Sometime last winter we began to offer daily adoration of the Blessed Sacrament at 5PM, half an hour before the daily Mass. We temporarily suspended it for the summer, but have picked it up again. I think it’s safe to say that we all have busy lives, some with school, others with family and kids, and still others with heavy workloads. The constant running that seems to be a sine qua non of our modern society needs to be alleviated, or punctuated by times of prayer. Prayer, real, intentional prayer, is essential to faith. It allows us to rise above the day-to-day hustle and bustle and provides an order to our lives, helping us discern that which is truly important. For this reason, Fr. Trinidad and I have decided to add more time for adoration, namely, Sunday evening after the 6:30 Mass. At the conclusion of the Student Mass, for those who wish to attend, we will expose the Blessed Sacrament and pray Solemn Vespers. This was a practice we had in the seminary and it was an extremely helpful way to conclude the weekend and prepare for the start of another week. If there is one thing we have in excess today, it’s noise. Not just the vibrations that the ear picks up, but the inundating cacophony of “connectedness.” For those with ‘smart’ phones (which ironically atrophy our minds), I would invite you to open your settings and take a look at how many minutes (or hours) a day we spend connecting ourselves to a largely virtual world. The cumulative result of this constant connection is an irritated, anxious, agitated and uneasy heart. Adoration offers us the possibility to make a connection that calms, soothes and enlightens the soul. We will begin Sunday, October 10th shortly after the 6:30 Mass ends (so about 7:40) for those who would like to take advantage.
Finally, a short plug for online giving. During the pandemic we have discontinued taking up the collection during Mass. I am loath to resume it for two reasons. The first is liturgical. The insertion of taking up the collection during Mass is an interruption of the liturgy. While it has become common practice, it is not part of the liturgy and introduces a distraction to our prayer. In the ancient Church a collection was taken up at the conclusion of the liturgy to support the widows and orphans, never during the Eucharistic celebration. The second reason I do not want to resume the collection during Mass is the unnecessary tension it creates. We receive about 40% of our collection through e-giving, so when the collection is taken up at Mass, those who give online may feel awkward as they pass the basket without dropping anything into it. And there may be some people who don’t want to, or can’t give. That is absolutely fine. The liturgy is not for sale, and money should never be a reason to feel out of place in the church.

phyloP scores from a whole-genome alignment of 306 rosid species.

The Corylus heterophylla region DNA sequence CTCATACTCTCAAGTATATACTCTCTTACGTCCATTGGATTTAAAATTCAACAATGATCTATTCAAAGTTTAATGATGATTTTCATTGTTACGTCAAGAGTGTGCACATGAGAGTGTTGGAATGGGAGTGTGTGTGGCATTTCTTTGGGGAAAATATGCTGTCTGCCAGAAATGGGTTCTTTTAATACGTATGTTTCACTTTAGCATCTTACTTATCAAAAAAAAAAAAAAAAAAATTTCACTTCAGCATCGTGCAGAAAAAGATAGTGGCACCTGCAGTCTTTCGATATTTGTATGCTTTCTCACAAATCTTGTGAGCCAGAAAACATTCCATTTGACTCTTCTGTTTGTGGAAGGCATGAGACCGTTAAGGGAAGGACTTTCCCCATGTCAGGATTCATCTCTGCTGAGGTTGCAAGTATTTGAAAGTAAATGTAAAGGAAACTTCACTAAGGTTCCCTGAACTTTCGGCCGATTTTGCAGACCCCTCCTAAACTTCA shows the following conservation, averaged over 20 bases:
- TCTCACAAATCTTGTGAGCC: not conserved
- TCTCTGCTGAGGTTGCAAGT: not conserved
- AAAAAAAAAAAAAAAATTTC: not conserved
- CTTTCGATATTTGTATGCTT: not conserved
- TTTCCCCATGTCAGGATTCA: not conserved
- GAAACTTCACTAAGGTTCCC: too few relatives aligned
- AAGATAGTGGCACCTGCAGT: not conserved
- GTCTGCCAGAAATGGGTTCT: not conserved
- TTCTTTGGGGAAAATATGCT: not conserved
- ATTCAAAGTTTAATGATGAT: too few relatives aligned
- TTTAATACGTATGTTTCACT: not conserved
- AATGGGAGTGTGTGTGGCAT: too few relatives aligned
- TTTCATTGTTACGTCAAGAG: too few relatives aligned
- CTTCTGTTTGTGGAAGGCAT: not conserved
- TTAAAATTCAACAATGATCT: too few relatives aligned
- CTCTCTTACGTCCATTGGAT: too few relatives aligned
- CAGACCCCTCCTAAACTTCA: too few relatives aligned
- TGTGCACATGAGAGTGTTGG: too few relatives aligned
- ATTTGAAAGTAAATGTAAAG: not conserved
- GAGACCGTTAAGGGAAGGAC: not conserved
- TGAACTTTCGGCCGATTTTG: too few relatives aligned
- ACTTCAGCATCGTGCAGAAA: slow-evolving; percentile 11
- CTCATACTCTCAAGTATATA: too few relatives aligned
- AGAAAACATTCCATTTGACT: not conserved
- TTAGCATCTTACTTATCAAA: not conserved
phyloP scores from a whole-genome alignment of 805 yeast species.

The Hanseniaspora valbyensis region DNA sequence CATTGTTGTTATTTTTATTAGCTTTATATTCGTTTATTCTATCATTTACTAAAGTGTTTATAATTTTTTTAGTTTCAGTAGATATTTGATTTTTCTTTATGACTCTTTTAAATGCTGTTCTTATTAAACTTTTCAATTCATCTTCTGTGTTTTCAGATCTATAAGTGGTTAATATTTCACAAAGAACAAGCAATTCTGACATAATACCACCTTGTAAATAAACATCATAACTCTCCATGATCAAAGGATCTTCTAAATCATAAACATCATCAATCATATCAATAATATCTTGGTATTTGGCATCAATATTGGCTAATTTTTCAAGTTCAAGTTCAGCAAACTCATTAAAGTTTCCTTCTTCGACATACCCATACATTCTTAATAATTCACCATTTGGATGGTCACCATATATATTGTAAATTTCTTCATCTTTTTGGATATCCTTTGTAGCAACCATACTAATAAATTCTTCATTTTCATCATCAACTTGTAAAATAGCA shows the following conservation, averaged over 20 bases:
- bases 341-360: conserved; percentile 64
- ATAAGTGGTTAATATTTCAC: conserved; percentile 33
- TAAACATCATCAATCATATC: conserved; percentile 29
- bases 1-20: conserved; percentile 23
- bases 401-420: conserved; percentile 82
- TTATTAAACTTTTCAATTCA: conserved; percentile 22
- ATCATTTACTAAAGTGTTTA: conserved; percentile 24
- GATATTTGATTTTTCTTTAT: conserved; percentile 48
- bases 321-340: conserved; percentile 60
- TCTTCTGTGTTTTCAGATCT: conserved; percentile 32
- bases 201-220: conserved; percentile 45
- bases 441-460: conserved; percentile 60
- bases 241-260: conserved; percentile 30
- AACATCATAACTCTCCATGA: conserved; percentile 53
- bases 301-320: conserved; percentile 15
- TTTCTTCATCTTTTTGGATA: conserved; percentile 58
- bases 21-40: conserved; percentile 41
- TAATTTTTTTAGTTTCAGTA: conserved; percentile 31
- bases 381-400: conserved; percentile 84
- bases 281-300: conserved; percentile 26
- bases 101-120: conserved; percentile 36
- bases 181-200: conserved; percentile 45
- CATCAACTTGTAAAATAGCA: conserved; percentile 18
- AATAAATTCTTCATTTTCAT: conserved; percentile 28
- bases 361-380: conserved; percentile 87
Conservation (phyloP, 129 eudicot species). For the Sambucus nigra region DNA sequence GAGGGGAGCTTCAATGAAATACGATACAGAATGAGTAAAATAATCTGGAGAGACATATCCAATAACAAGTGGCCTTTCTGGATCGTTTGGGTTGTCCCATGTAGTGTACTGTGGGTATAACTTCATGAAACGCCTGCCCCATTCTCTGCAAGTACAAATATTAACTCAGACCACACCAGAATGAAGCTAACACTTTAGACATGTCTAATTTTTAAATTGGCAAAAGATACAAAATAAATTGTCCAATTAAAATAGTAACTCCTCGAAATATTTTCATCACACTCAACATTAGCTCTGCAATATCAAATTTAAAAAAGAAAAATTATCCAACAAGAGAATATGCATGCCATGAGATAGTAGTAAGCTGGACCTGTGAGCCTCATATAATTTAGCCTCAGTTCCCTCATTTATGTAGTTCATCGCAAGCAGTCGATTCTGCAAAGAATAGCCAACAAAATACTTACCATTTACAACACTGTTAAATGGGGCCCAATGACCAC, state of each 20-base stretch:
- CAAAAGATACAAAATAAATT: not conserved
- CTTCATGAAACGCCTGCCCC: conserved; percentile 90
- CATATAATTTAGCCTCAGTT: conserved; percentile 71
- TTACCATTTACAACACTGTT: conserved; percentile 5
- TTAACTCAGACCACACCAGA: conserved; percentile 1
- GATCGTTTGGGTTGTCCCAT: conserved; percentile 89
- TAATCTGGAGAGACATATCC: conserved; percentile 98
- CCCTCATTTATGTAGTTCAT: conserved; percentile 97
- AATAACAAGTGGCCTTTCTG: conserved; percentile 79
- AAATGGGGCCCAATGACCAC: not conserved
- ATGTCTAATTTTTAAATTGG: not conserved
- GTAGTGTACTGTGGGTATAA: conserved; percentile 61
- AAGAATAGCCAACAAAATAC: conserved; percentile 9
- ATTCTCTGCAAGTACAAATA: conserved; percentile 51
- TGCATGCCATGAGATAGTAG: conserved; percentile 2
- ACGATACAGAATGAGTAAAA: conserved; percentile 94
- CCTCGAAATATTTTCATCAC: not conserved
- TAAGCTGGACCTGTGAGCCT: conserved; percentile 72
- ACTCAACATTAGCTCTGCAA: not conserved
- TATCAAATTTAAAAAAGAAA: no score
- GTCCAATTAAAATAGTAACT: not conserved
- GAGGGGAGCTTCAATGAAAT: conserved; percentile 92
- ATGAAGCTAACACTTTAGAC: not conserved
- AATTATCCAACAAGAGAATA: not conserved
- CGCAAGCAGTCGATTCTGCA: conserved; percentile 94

After consulting the Pastoral Council, I have decided that we will not resume the in-pew collection, COVID, or no COVID. This decision opens the door to the possibility that the weekly collections won’t be as high as pre-pandemic. But I believe in the providence of God, meaning when you try to do His will and follow him, he provides the necessary. He provides through concrete people. The parish has real expenses, and does need financial resources to pay them, so I would encourage those who are able to sign up for the online giving. It’s fairly simple and can be done through a link on our parish website. When set up, it deducts weekly, or monthly from your credit card or bank account.
Finally, I mentioned the Pastoral Council above. I will explain more about what the Pastoral Council is and does in the next few weeks, but I want to let you know that we are looking for new members who would like to participate. More on this to come, but I want to put it on your radar.